As time passed, the educational theorists realized that they must teach some form of truth and morality, if for no reason than crowd control.*  In keeping with their attempt to be value-neutral, they settled on a hollow secular-humanism that simply compounds the problem by demanding that children act morally while giving them no compelling reason to do so.**  With the advent of power-theory and Post Modernism (where students are taught that right and wrong are determined by who happens to hold power), students were essentially led to believe that it only pays to be moral when you think that someone will catch you.

This was, of course, precisely what Lewis predicted.  As a culture, we produce men and women “without chests [hearts]” and we expect them to do the right thing anyway.  Hollywood, famous authors, political pundits, teachers, and Ivy-League professors mock and demean ideas like honesty, honor, and faith, and we are “shocked to find traitors [or even murderers] in our midst.”

There are no easy, quick fixes.  A full repair might take generations to effect, if it happens at all.  It begins when we, as parents, as students, and as a society decide to dethrone the departments of “education” and take responsibility for our own learning and that of our children.  Here are a couple of places to start.  They are especially good if you have children, but also have links for adults too:

__________

*In the end, the effort was and is self-defeating.  Many public school teachers spend more time teaching students to act responsibly than they do on actual content.  That fact is evident in most schools of “education,” where most emphasis is placed on “education” classes and relatively little on the subjects teachers are supposed to pass along.  You often end up with graduates who are well trained in group counseling and don’t even have a bachelor’s level knowledge of the content they are supposed to teach.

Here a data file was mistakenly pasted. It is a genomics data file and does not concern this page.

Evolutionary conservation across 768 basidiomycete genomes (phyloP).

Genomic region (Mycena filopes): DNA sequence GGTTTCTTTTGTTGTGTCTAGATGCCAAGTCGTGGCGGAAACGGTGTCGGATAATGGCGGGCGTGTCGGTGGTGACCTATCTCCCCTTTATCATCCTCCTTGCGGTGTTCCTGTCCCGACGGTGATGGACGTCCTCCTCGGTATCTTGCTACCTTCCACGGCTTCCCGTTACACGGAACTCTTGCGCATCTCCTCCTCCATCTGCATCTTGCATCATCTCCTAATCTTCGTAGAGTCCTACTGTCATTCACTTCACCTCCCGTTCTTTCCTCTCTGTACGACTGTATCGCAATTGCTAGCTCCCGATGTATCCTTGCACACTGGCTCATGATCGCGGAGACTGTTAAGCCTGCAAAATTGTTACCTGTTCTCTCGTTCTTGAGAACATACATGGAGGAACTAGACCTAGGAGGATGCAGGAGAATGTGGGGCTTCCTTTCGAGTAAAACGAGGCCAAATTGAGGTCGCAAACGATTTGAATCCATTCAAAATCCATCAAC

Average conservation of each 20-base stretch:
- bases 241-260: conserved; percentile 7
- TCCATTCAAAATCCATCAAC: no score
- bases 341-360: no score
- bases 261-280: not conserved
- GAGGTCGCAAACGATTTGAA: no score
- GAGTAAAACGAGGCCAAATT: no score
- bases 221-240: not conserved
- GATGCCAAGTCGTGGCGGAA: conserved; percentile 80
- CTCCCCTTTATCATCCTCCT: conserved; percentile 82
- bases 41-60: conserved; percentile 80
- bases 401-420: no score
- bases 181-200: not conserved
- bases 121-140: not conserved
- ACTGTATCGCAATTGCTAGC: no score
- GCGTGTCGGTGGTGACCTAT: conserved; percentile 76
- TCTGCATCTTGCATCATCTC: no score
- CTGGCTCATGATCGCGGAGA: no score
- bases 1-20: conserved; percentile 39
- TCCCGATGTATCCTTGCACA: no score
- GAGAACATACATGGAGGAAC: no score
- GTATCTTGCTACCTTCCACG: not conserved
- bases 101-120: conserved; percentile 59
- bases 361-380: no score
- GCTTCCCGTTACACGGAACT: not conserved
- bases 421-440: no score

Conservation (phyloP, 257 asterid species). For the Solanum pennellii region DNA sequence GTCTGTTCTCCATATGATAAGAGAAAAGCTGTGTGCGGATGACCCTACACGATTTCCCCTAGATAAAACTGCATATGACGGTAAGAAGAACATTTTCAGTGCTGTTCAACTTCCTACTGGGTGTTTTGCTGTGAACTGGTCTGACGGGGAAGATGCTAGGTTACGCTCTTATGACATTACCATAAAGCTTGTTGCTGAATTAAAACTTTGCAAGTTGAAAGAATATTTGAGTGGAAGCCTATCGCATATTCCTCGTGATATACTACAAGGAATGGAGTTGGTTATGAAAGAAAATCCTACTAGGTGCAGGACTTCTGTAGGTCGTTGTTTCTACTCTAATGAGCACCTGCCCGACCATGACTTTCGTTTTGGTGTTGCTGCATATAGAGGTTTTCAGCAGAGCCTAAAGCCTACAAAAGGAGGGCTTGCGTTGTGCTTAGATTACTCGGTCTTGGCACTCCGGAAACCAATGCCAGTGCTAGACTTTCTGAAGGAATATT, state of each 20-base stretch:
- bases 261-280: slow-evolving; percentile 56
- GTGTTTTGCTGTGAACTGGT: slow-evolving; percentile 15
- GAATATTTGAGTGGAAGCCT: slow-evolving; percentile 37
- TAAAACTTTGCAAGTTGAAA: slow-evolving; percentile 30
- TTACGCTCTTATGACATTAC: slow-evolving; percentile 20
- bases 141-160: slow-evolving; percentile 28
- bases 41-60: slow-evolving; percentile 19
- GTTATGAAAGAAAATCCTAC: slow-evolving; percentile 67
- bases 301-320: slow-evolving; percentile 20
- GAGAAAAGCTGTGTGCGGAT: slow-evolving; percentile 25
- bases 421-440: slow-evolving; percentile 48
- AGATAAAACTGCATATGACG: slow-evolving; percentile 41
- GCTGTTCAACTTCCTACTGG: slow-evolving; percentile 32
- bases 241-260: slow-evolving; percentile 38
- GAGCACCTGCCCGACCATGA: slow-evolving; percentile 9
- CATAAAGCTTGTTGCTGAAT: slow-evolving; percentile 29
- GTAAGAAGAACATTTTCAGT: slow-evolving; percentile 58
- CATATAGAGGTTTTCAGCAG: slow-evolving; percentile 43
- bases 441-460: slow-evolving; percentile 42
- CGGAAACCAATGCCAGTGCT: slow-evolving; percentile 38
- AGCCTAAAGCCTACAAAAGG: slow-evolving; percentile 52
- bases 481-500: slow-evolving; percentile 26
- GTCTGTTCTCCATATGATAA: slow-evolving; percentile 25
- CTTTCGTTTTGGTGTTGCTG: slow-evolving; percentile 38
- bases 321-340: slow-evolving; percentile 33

**Secular humanism is, after all, is assumed to be neutral when it comes to religious truth. In reality, secular humanism is itself a religion that worships humanity as a form of practical deity.  It is “fair” to other competing religions only in the sense that it maintains that they are all equally worthless. As a result, the schools simply teach a collection of alternative values in an attempt to be “value neutral.”

Interested in more about writing and reading from a Christian perspective?  Check out While We’re Paused–the official blog of Lantern Hollow Press.

Advertisements

Read Full Post »

C. S. Lewis, best known as the author of The Chronicles of Narnia, was also one of the most profound thinkers of twentieth century Christianity.  Along with J. R. R. Tolkien, he has inspired millions of people, include all of the authors at Lantern Hollow Press.  On Sundays we would like to take a moment to offer up a little Lewis for your consideration.